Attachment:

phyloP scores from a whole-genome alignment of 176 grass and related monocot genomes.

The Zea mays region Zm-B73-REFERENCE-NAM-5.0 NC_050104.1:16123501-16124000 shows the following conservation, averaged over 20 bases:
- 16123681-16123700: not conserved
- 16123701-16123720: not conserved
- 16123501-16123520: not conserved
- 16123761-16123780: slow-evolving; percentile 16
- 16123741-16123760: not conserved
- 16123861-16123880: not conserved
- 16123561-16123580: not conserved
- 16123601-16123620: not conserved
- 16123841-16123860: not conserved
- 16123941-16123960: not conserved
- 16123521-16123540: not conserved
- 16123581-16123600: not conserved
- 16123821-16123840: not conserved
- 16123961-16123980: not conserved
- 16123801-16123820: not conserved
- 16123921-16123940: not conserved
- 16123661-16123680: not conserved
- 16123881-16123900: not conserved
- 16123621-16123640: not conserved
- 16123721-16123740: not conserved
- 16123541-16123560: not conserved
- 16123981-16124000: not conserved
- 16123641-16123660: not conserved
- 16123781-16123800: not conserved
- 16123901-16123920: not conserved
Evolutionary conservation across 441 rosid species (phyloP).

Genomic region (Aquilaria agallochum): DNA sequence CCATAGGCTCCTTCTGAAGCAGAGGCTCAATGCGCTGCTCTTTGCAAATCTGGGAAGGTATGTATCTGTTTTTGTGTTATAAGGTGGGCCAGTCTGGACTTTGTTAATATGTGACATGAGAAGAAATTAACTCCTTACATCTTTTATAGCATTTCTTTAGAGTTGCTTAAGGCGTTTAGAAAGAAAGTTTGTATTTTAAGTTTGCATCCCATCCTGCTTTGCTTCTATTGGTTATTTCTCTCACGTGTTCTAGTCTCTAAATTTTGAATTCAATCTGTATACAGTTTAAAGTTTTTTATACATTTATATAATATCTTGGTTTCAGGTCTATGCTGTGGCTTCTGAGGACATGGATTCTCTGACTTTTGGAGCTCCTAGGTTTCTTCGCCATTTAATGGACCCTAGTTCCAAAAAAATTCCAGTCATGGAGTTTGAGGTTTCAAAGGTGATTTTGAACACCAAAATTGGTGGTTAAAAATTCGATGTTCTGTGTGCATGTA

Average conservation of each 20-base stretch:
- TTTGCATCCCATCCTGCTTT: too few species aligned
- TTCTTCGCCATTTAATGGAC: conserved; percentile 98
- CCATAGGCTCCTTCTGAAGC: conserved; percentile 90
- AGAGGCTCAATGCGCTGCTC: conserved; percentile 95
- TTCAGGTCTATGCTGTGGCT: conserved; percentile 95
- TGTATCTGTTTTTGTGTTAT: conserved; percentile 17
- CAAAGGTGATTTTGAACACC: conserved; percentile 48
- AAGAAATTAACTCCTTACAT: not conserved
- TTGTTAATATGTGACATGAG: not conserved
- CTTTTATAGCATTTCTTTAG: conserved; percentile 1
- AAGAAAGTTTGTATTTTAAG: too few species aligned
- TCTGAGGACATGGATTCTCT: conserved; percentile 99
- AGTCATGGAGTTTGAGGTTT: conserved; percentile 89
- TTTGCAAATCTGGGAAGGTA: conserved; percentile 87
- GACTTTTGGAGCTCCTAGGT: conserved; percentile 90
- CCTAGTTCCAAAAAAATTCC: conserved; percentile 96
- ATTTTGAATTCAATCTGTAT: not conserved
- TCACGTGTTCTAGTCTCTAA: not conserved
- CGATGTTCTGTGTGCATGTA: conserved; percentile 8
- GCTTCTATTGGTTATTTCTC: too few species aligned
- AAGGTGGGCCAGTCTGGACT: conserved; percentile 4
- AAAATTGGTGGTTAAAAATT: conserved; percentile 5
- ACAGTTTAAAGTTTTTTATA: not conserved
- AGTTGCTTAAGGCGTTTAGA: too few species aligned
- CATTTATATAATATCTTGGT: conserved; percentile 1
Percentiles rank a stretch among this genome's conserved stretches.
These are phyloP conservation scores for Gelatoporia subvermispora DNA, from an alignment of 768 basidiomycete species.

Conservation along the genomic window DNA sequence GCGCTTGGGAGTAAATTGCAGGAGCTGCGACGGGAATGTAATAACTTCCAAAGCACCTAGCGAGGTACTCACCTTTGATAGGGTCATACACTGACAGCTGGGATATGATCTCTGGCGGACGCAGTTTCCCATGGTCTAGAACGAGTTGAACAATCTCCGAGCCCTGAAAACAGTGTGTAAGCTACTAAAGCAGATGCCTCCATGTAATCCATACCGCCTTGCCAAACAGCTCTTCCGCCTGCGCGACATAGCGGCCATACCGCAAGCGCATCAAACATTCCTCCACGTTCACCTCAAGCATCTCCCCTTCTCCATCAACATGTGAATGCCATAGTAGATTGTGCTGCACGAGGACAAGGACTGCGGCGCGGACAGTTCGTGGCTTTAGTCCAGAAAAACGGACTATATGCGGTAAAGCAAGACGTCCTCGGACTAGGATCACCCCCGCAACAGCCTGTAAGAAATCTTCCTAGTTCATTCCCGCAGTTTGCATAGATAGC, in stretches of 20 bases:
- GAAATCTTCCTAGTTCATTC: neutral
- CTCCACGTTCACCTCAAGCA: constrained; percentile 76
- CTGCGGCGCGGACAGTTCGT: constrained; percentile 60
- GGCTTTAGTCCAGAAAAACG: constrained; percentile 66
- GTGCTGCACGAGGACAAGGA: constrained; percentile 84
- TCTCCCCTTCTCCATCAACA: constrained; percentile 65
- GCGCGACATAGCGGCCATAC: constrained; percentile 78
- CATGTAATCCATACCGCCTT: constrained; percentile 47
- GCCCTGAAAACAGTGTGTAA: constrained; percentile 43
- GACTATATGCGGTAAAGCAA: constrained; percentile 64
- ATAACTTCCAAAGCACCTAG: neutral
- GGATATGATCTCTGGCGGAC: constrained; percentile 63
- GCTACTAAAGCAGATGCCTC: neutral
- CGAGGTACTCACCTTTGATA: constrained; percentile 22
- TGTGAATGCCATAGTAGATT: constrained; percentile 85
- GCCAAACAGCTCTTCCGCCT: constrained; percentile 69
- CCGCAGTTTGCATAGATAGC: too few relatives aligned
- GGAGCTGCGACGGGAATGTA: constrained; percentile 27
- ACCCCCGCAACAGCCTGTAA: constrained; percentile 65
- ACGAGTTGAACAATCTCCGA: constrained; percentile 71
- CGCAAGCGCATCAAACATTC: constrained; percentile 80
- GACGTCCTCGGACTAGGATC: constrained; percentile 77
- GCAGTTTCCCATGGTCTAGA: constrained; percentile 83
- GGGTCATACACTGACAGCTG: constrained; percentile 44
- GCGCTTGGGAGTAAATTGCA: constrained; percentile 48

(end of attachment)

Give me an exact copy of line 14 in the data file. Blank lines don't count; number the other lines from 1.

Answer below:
- 16123581-16123600: not conserved